Erythropoietic protein
A medication that mimics the naturally occurring hormone erythropoietin, which stimulates the production of red blood cells in the bone marrow.
A hormone that is produced by the body, primarily in the kidney, that stimulates red blood cell formation in the bone marrow. Sometimes the abbreviation "EPO" is used.
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Extreme tiredness or exhaustion and a reduced capacity for work or activity. Fatigue can appear suddenly (acute) or persist for a long time (chronic).
Pertaining to having a fever.
Being able to have children.
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Genetic material
A component of all cells that is unique to each individual. It is the hereditary information that is passed on from generation to generation.
Grams per litre.
Granulocyte colony-stimulating factor (G-CSF):
A type of colony-stimulating factor medication that stimulates the production of neutrophils (a type of white blood cell).
Types of white blood cells that contain microscopic, enzyme-filled granules.
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Hematologic malignancies
Cancers of the blood or bone marrow.
Hematopoietic stem cell transplantation (HSCT)
Hematopoietic stem cell transplantation involves the intravenous administration of stem cells that have been collected from bone marrow or umbilical cord blood. This procedure is used to reestablish normal blood cell production in patients whose bone marrow or immune systems have been damaged by disease.
An iron-containing pigment found in red blood cells that transports oxygen from the lungs to the tissues throughout the body. Sometimes the abbreviation “Hb” or “Hgb” is used.
A substance produced by the body that has a specific (often stimulatory) effect on the activity of certain cells.
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Imaging exams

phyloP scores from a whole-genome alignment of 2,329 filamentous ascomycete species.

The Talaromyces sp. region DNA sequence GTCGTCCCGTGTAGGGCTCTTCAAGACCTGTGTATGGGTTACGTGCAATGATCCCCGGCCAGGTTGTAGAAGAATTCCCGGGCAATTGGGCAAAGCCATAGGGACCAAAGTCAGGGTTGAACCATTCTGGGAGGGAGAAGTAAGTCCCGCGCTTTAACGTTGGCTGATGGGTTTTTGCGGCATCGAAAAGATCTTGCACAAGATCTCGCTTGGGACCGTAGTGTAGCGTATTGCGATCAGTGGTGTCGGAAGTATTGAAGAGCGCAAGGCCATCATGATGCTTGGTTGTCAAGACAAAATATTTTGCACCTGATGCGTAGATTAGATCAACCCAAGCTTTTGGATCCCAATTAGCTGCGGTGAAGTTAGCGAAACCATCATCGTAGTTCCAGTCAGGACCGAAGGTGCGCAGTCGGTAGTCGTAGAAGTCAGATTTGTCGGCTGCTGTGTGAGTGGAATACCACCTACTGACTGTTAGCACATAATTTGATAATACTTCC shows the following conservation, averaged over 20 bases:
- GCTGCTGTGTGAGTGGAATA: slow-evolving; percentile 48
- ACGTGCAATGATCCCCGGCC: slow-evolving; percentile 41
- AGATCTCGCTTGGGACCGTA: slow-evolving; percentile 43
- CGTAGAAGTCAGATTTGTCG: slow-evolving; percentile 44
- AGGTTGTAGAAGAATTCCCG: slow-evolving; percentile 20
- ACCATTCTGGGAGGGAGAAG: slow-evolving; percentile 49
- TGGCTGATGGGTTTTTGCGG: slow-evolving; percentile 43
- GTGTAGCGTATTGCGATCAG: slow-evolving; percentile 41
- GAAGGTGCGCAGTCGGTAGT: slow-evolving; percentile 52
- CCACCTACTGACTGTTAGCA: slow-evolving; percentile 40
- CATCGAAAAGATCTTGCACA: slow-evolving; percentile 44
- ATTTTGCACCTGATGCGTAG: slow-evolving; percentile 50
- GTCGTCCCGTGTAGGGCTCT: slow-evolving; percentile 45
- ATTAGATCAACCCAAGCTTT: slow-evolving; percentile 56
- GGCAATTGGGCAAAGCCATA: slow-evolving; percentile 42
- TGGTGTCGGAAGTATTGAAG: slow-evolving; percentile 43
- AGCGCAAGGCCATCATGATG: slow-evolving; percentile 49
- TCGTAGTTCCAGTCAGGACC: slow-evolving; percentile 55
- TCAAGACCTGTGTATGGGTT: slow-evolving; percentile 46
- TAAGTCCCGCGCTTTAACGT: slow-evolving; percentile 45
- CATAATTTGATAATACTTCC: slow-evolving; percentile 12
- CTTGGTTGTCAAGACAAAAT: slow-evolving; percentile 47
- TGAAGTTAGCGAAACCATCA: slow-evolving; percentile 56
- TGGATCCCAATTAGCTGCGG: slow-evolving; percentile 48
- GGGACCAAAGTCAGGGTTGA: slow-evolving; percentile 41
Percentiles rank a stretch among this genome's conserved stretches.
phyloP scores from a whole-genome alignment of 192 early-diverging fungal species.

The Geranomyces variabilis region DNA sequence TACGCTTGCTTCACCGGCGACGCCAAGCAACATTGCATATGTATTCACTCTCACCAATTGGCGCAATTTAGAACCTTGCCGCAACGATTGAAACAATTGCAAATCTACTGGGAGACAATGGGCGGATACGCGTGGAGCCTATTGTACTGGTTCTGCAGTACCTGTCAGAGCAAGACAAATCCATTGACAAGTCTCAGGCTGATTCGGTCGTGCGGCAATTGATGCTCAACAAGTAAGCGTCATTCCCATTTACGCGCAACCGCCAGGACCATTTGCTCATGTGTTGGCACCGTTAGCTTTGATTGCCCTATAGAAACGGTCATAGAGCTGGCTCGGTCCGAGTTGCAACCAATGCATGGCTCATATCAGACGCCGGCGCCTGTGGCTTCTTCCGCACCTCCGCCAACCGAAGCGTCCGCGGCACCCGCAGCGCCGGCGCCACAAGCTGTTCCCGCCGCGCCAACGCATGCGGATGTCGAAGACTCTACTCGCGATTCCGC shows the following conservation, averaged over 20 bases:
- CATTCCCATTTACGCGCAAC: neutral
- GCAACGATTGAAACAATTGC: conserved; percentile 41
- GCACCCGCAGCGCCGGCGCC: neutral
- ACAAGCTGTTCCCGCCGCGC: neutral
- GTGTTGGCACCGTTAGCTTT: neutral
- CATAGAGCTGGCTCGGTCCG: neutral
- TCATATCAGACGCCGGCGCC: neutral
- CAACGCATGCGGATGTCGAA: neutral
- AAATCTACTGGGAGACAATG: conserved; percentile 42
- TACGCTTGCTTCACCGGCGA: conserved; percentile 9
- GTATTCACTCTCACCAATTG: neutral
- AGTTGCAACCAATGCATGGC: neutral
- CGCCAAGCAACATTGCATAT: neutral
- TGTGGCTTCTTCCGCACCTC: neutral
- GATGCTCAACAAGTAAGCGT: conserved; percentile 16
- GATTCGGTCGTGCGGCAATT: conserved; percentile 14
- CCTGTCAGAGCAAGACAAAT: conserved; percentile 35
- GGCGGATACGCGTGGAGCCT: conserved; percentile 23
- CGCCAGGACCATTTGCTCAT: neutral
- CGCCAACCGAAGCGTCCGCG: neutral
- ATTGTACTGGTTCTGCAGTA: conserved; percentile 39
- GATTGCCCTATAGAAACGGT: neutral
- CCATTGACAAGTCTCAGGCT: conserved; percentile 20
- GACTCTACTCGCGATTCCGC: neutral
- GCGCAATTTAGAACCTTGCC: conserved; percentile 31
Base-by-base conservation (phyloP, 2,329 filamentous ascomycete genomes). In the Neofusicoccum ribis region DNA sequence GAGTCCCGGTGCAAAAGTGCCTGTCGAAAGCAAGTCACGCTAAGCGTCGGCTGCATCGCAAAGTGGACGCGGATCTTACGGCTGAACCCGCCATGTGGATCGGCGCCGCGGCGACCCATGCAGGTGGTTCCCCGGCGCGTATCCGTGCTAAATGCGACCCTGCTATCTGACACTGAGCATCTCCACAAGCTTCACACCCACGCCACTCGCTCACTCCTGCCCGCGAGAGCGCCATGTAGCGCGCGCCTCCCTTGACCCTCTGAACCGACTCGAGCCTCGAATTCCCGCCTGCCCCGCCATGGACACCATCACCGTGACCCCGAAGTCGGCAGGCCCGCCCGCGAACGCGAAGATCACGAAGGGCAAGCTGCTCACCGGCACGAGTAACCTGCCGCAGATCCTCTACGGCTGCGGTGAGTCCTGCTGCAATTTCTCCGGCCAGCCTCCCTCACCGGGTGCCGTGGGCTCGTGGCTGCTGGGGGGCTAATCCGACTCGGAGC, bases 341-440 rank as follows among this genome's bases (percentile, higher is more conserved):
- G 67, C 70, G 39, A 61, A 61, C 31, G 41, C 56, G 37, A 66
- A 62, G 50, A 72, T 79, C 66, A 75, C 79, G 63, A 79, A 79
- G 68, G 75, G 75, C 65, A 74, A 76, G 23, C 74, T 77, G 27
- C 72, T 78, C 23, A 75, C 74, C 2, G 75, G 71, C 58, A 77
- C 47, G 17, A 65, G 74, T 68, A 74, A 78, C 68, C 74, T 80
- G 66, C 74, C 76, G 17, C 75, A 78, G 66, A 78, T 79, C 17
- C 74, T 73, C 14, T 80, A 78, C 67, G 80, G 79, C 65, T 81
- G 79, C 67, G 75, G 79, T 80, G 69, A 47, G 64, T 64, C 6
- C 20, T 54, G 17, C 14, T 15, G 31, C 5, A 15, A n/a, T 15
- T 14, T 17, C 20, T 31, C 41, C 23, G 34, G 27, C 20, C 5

Methods of producing pictures of areas inside the body. Examples of these are X-ray, CT scan, MRI, mammograms and ultrasounds.
In vitro
Outside the living body and in an artificial environment.
The growth of a harmful organism, a “germ” such as a bacterium or virus, in the body.
The intravenous administration of a medication or fluid.
Into or within a vein.
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A specialized type of epithelial cell that lines the surface of the mouth and intestinal tract and produces keratin: a structural protein that is a primary component of hair, nails and skin.
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A general term for white blood cells.
A low number of white blood cells.
A small white blood cell that plays an important role in the body's immune system. B cells and T cells are two common types of lymphocytes.
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One millionth of a litre, sometimes shown as µL.
A type of white blood cell that has the ability to digest foreign material and microbes and help protect the body against certain types of bacteria.
The mucosal lining. A thick, slippery fluid produced by the membranes that line certain organs of the body such as the nose, mouth, throat and vagina.
Affecting the mucous membranes, such as the cells lining the digestive tract.
A condition in which the mucosa becomes swollen, red and sore. Sores can develop in the mouth. It is a side effect of chemotherapy.
Any medication or therapy that inhibits the production of blood cells in the bone marrow.
Any medication or therapy that is destructive to bone marrow or any of the elements it is composed of.
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The point at which your blood count is the lowest following chemotherapy, which may also coincide with the time you are most susceptible to getting an infection.
A neutrophil (white blood cells) count is below normal levels. Neutropenia can be caused by chemotherapy. It places patients at risk of serious infection and chemotherapy dose reductions and delays.
A type of white blood cell.
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Taken by or having to do with the mouth.
Outpatient clinic
Patients receive medical attention (treatment, examination, testing), but do not stay overnight.